The use of a new vaccine designed to help those who are addicted to cocaine has achieved limited success in the battle to beat the habit. Although the vaccine is not a cure, the results of a recent study have revealed that it shows promise for future treatment of the addiction.
During the trial, led by Dr. Bridget A. Martell, of Yale University School of Medicine, New Haven, and Veterans Affairs Connecticut Healthcare System, West Haven, just over one-third of participants developed immune system antibodies to cocaine, leading to a decrease in their use of the drug. However, the positive effects were short-lived, as they were only sustained for two months. The study was recently published in the Archives of General Psychiatry.
The trial included 115 adult users of crack cocaine who were between the ages of 18 and 46, and who were involved in methadone maintenance programs for opioid addiction. Of these, a total of 94 participants completed the study. The subjects were randomly assigned to receive five shots of either the vaccine or a placebo, and the researchers tested their urine three times weekly for cocaine use over 24 weeks.
Findings showed that 38 percent of the 55 participants who received the cocaine vaccine achieved desired cocaine antibody levels of 43 micrograms per milliliter or higher. Of these, more had cocaine-free urine samples between weeks 9 and 16 of the study period than either participants with antibody levels falling below target or those who received the placebo.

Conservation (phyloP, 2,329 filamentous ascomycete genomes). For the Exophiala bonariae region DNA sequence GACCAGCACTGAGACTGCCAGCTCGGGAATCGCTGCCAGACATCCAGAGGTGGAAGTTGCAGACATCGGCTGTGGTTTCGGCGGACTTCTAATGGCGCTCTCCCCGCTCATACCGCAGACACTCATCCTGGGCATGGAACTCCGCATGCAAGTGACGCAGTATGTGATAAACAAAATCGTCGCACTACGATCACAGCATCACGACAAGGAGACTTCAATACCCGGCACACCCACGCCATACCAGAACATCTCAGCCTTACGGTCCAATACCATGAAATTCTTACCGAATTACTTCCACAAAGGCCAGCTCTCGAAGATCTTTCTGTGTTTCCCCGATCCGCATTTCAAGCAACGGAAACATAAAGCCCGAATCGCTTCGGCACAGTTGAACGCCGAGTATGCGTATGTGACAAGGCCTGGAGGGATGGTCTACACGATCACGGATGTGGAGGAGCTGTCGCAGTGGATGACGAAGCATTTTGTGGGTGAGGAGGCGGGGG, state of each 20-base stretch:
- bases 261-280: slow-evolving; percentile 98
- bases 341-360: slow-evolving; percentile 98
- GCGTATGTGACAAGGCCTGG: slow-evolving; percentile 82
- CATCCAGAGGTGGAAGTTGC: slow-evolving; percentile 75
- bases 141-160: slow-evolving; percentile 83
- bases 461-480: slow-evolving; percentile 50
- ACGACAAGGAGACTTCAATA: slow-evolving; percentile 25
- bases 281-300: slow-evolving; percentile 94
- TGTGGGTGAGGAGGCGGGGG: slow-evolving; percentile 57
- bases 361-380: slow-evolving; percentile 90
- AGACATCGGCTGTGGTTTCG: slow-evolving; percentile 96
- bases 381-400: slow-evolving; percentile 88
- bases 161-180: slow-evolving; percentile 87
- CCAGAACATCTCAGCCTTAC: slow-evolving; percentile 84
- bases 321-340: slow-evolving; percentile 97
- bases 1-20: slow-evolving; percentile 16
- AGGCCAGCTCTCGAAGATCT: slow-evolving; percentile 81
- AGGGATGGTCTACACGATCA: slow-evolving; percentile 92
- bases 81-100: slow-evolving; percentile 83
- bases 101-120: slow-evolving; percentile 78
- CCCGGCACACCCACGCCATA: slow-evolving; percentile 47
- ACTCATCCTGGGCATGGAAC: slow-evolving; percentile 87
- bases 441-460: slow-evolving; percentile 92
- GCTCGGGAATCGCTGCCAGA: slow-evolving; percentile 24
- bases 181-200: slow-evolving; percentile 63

Results also revealed that 53 percent of participants who attained high antibody levels were able to reduce their cocaine use by half in comparison to only 23 percent of those who developed low antibody levels. However, the encouraging results observed among participants receiving the vaccine did not last. A sharp decline in positive effects of the vaccine was noted after week 16 and onward to the end of the trial period at week 24. Martell and her colleagues say that repeated booster vaccinations are likely to be necessary to achieve optimal treatment results, as the antibody levels are raised slowly.
The vaccine works by helping the immune system recognize cocaine as a foreign substance. Cocaine is made up of tiny molecules that can cross the body’s blood-brain barrier without immediate detection by immune system. The vaccine attaches cocaine-like molecules to a larger protein that allows the immune system to detect both the protein and its cargo. With the use of repeated injections, a sufficient level of antibodies can be created that will disable the drug prior to its entry into the brain, and prevent the euphoria and triggering of brain chemicals that lead to drug cravings.
Dr. Thomas Kosten, a psychiatrist at Baylor College of Medicine and co-author of the study, explained, “The antibodies slow cocaine’s entry into the brain. And because it is slowed down so much, the drug isn’t reinforcing any more.” He further noted, “The most promising thing we found is that once we got those cocaine antibody levels up, they were more effective than we thought they were going to be. The part that we did expect, but that was still disappointing, is about 20 percent of people don’t make much of an antibody response.” Kosten also acknowledge that another study on the vaccine will begin in January, and will enroll about 300 cocaine-dependent individuals.
According to the study background information, 2.5 million people in the United States alone are currently addicted to cocaine, and addiction related incidents account for one-third of visits to emergency room. However only 809,000 of cocaine addicts are receiving treatment for their addiction. Among those receiving treatment, various behavior therapies are currently used, since no approved drug therapies for cocaine addiction exist.
By: Drucilla Dyess